A Flying Baseball Bat, a Dad’s Instinct and a Photograph


Shaun Cunningham saved his son Landon from a flying bat during a spring training game in Florida on Saturday.

Christopher Horner/Pittsburgh Tribune-Review

A father stops a flying baseball bat that was inches away from hitting his son’s face. A photographer captures the moment. You can guess what happens next.

“It’s been crazy,” said Shaun Cunningham, 37, the father from Ocala, Fla., who has been declared a hero in several headlines. “The last 24 hours have been out of control.”

The near-hit happened on Saturday while Mr. Cunningham and his 8-year-old son Landon were cheering on the Atlanta Braves in a spring training game in Orlando against the Pittsburgh Pirates.

Christopher Horner, a photographer for The Pittsburgh Tribune-Review, took the photo that has ricocheted around the Internet. He was positioned on the third baseline, across from where Mr. Cunningham and his son were sitting, when he saw the bat come out of the hands of Danny Ortiz, a Pirates outfielder.

Though Mr. Horner knew instantly that he had captured the moment, it wasn’t until he saw the photo on his computer later that he realized how precarious that moment was.

“The only thing between the bat and the boy was his father’s arm,” said Mr. Horner, who has been a photographer for The Tribune-Review for 21 years and has covered spring training for a bulk of them.

He posted the photo on Twitter that night, but it didn’t gain traction until the following morning.

“Before I knew it, my phone was getting hot,” he said. The notifications have been a steady drumbeat since then, keeping him awake Sunday night while he followed the photo’s journey in conversations abroad.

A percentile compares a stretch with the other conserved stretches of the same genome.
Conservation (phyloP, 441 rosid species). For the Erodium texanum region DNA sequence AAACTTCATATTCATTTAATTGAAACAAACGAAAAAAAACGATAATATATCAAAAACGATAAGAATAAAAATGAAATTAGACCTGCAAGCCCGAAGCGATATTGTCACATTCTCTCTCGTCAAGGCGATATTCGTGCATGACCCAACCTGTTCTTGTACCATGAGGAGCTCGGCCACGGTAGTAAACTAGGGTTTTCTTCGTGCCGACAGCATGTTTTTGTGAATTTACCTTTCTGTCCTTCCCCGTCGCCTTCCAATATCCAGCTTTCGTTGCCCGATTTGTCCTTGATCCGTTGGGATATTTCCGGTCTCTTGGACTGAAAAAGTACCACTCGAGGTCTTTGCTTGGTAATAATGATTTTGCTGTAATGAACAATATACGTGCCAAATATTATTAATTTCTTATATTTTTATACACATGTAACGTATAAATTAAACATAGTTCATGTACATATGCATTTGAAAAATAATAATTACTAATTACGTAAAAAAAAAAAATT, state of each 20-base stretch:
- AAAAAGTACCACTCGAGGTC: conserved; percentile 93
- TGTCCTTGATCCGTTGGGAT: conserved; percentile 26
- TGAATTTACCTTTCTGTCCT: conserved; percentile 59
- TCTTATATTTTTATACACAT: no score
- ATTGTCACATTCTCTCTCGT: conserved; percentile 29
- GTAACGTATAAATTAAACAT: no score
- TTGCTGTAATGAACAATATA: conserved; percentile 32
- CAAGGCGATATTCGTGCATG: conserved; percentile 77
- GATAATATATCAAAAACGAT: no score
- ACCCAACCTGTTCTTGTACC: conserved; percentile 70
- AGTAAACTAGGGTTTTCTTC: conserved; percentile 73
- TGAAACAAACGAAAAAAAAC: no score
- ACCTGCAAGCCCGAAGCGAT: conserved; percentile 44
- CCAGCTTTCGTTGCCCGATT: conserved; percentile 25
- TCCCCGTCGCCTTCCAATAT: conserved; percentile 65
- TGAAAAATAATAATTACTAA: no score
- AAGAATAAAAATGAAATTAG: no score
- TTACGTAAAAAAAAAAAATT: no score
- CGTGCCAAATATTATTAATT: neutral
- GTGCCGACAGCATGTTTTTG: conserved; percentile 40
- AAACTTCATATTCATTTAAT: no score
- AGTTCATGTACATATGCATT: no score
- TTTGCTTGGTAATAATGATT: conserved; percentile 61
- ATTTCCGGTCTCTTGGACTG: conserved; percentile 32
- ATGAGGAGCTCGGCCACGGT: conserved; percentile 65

It was on Sunday night that the Cunninghams saw the photo for the first time, too.

“It made me sick to my stomach,” said Landon’s mother, Ashley Cunningham.

During the game, her husband told her that “there was a little bit of an incident” with a bat nearly hitting their son but that everybody was O.K.

Mr. Cunningham had some bruising on his arm, but that was the worst of the injuries.

Much of the conversation on social media has focused on why the child was looking down at a phone when the bat came flying. Mr. Cunningham said Landon borrowed the phone from him to take a photo of Mr. Ortiz and was texting it to his mother.

“So while he was looking at the picture I made sure I was paying attention to everything,” he added.

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Indeed he was. The photographer said the series of shots leading up to the one most widely shared show the father’s instantaneous reaction, amid a wave of raised arms and panicked faces on other fans in the stands around him.

“It was his instinct,” Mr. Horner said. “He was on the ball.”

But is it really up to fans to be alert to safety hazards?

In June last year, a woman struck by a broken bat in Fenway Park suffered what was described as life-threatening injuries. That was among the cases that prompted Major League Baseball to recommend in December that all clubs erect protective netting that extends from the existing screen behind home plate to the closest edge of the dugout.

The netting at Champion Stadium did not extend to where the Cunninghams were sitting, a few rows up from the Braves’ dugout on the first-base side, but Mr. Horner described it as typical for a ballpark. A spokesman for the stadium could not be reached.

“I made this photo of a guy being a hero,” Mr. Horner said. “But a split second difference and I would have had an image no one would have wanted to see.”

Despite the close call, Landon, who also plays baseball, said he had fun at the game. It was his first professional game — a treat for his birthday, which is next week.

Landon wasn’t sure what to tell other fans about his experience, but his mother was.

“Make sure you pay attention!” she said.

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